• Japan's isolation gave it one great benefit over all other nations in the advance of civilization. It allowed Japan to study how other nations advanced, assimilate what worked for them, and avoid their mistakes. When it finally took advantage of what it had learned from careful observation, it seemingly overnight turned from an agrarian society to an industrial power.
  • History of Psychological Warfare: WWII and China
  • by James Scott
  • Adolf Hitler's rise to power benefitted from the same technological tools that helped Franco in France. The Versailles Accords at the end of World War I had left Germany as a despised stepchild among the brotherhood of nations. Hitler actually had the audacity to wail his improbable vision from a prison cell, and but a few years later see it achieved.
  • History of Psychological Warfare inTibet and China
  • by James Scott
  • "The Chinese Revolution was imported to and imposed upon an unwilling Tibet by means of structural violence and psychological warfare." (Norbu, 2001, p. 109) According to Norbu the ill-advised advance of Mao Zedong's Cultural Revolution into Tibet may have been more about cultural genocide than about nationalizing communism.
  • History of Psychological Warfare: Viet Cong
  • by James Scott
  • The United States was waist deep in the Vietnam quagmire before recognizing what the psychological toll would be. The Domino Theory held little weight for many draftees, which left them with no sense of imminent threat to U.S. security. They fought because they had to against a force defending its homeland, creating an exploitable psychological weakness
  • History of Psychological Warfare: Cold War Era USA vs. USSR
  • by James Scott
  • The Cuban Missile Crisis was really when the United States won the Cold War. A true battle of wills with the fate of the world at stake, the showdown over Soviet missiles based in Cuba brought the two great powers to the brink of war for 13 days in October 1962. In the end the U.S. won, the Soviets backed down -- and likely for one reason.
  • History of Psychological Warfare: United States
  • by James Scott
  • Operation Desert Storm offers a good example of combined psychological warfare tactics as part of a unified strategy. Even as late a date as the early 1990s airdropped leaflets still proved effective psychological tools. Rank and file Iraqi soldiers given the opportunity surrendered en masse, clutching the little leaflets like their lives depended on them -- but that was not the most far-reaching use of psychological techniques.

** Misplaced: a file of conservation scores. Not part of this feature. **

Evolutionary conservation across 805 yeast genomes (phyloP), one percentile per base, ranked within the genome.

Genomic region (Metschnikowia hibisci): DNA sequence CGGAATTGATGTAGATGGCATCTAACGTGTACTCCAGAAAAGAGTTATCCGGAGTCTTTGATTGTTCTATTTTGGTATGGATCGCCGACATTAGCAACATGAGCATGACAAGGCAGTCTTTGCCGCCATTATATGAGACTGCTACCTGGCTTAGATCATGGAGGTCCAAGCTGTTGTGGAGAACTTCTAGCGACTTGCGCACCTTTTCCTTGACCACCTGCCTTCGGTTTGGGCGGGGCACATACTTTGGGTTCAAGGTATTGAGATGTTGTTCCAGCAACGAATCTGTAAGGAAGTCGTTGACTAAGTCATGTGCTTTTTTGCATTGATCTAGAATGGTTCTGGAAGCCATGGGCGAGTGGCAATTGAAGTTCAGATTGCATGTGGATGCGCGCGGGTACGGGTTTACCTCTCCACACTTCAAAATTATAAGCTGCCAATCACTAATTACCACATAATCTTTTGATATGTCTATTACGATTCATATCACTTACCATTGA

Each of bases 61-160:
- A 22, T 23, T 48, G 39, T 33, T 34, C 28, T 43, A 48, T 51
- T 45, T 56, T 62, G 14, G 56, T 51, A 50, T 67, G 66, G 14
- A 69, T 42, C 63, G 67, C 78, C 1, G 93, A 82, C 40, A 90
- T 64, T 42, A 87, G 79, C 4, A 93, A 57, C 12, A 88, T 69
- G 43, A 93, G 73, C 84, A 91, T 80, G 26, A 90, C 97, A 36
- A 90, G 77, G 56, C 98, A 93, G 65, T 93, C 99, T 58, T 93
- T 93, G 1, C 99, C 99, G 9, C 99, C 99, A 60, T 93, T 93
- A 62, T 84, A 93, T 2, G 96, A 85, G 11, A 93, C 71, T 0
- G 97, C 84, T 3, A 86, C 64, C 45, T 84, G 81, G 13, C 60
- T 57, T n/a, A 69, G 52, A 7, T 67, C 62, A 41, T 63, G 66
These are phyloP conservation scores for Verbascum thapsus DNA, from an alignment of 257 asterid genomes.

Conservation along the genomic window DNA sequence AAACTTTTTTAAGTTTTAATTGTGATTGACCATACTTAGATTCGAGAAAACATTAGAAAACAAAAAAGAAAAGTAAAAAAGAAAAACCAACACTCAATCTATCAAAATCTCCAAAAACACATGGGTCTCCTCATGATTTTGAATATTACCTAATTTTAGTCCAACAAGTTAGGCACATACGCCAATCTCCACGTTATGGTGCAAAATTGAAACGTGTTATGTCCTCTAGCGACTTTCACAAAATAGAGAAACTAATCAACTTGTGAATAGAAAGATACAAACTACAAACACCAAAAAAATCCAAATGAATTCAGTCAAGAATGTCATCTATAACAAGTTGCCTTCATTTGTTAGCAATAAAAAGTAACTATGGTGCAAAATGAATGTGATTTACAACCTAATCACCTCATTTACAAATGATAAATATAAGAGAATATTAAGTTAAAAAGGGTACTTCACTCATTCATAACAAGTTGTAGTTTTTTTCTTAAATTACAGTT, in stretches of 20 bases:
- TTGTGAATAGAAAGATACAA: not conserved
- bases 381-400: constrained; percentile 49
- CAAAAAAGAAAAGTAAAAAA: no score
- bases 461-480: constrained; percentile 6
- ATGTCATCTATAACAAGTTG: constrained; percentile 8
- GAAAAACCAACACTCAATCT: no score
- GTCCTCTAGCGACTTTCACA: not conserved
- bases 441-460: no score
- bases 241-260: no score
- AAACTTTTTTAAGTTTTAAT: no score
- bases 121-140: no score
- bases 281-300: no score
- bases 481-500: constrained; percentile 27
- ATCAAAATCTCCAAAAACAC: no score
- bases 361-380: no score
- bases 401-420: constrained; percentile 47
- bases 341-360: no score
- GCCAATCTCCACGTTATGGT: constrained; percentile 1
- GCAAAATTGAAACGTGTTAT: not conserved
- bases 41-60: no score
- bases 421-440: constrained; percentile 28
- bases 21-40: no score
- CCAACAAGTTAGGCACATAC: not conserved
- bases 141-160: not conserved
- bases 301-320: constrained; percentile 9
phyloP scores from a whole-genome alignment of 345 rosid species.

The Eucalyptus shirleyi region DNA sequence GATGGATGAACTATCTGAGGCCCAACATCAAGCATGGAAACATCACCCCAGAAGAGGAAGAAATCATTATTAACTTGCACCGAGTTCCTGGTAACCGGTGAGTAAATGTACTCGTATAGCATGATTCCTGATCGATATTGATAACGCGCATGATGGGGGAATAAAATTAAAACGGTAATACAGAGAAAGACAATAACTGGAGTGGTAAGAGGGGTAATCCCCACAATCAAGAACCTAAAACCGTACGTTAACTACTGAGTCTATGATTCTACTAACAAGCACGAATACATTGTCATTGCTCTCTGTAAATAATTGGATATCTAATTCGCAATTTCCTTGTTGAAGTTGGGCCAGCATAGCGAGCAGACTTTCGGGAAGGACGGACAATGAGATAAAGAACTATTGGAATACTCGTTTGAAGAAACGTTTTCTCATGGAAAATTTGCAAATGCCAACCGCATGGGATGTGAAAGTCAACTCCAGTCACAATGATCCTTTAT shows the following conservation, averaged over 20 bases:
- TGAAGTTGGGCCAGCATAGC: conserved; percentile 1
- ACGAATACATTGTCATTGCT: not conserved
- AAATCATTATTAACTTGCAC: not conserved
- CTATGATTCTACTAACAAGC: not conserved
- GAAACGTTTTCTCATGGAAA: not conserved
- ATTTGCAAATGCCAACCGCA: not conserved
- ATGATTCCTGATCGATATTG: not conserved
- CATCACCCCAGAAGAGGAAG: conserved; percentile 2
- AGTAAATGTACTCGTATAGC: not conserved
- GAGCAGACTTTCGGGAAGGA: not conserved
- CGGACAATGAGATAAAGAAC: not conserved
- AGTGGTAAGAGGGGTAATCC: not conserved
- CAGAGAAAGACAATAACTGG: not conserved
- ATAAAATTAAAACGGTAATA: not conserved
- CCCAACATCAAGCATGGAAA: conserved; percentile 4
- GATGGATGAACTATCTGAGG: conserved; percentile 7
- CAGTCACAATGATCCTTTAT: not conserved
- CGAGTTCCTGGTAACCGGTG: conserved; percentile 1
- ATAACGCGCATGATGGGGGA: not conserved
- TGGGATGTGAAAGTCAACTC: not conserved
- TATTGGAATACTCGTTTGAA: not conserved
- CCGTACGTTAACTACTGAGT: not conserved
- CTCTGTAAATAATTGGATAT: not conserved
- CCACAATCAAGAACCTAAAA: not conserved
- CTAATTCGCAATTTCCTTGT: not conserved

• History of Psychological Warfare: Asymmetric Warfare and Fourth Generation Warfare
  • by James Scott
  • Asymmetric warfare has become the 21st Century buzzword that ironically describes many of the 20th Century conflicts. It is best understood by comparing even older practices of aligning forces along battle fronts -- a somewhat symmetrical arrangement -- compared to conflict when uneven sides dispense with battle lines altogether. Wars by proxy . . .
  • Public V Private Sector Innovation - The Basis For Success
  • by Chris Goldspink
  • A recent comparative study of Private Sector CEOs and Public sector heads of agencies experience of innovation showed that the degree of uncertainty presented by the environment, whether the innovation was in response to an unexpected situation or part of a deliberate repositioning, along with differing means available for being proactive, most explained the difference between the sectors and the likelihood of success.
  • The New Uncertainty: Implications For Business And Society
  • by Chris Goldspink
  • New global hazards that largely result from human action, and institutions concerned with the short term, leads us to realize that we are ill prepared to deal with the uncertainty which now surrounds us. While these issues demand a long term perspective we see policy and investment increasingly responsive to the short term. This has consequences for our economy, business and society - indeed our standard of living.
  • Perception Management: Crisis Management In Critical Situations
  • by James Scott
  • Perception management becomes particularly important in crisis situations. Public perception has been important in industries recovering from product tampering related deaths in the 1980s, or the e. coli outbreaks at Jack in the Box restaurants of the 1990s.
  • Drug Arrest Economics: Just Let the Tax Payers Flip the Bill
  • by James Scott
  • Policy analysts and legislators continue to weigh the cost of United States drug prohibition as the issue appears more regularly in public debate. In "Drugs and Drug Policy: What Everyone Needs to Know," Mark Kleiman, Jonathan Caulkins and Angela Hawken contend that incarcerating low-level illegal drug dealers costs society more than it is worth.